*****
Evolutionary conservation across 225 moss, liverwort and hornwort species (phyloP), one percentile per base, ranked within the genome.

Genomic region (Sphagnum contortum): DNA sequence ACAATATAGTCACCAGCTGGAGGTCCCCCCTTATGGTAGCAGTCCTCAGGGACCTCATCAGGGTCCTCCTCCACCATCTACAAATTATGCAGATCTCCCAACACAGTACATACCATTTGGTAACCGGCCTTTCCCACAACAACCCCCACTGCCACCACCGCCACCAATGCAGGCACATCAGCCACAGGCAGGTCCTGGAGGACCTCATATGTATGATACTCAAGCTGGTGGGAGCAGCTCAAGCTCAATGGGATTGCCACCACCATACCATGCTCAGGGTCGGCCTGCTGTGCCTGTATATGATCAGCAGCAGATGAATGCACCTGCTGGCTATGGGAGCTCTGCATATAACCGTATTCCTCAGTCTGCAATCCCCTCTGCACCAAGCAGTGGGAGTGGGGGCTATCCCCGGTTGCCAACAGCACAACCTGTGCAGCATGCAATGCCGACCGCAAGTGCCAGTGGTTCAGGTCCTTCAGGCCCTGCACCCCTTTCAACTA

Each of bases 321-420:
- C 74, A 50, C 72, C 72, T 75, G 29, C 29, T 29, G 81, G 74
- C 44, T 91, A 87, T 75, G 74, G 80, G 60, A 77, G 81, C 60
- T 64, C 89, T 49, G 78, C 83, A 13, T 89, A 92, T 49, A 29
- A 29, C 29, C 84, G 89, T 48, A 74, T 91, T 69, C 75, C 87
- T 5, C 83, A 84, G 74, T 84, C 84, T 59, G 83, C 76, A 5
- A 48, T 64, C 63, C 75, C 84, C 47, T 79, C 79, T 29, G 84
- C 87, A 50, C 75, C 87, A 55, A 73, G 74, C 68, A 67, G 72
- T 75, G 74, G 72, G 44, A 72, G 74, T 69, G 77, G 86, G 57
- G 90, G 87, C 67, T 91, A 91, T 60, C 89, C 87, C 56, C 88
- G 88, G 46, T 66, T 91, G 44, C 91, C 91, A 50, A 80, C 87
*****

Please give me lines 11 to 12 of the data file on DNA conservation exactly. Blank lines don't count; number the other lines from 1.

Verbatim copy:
- T 75, G 74, G 72, G 44, A 72, G 74, T 69, G 77, G 86, G 57
- G 90, G 87, C 67, T 91, A 91, T 60, C 89, C 87, C 56, C 88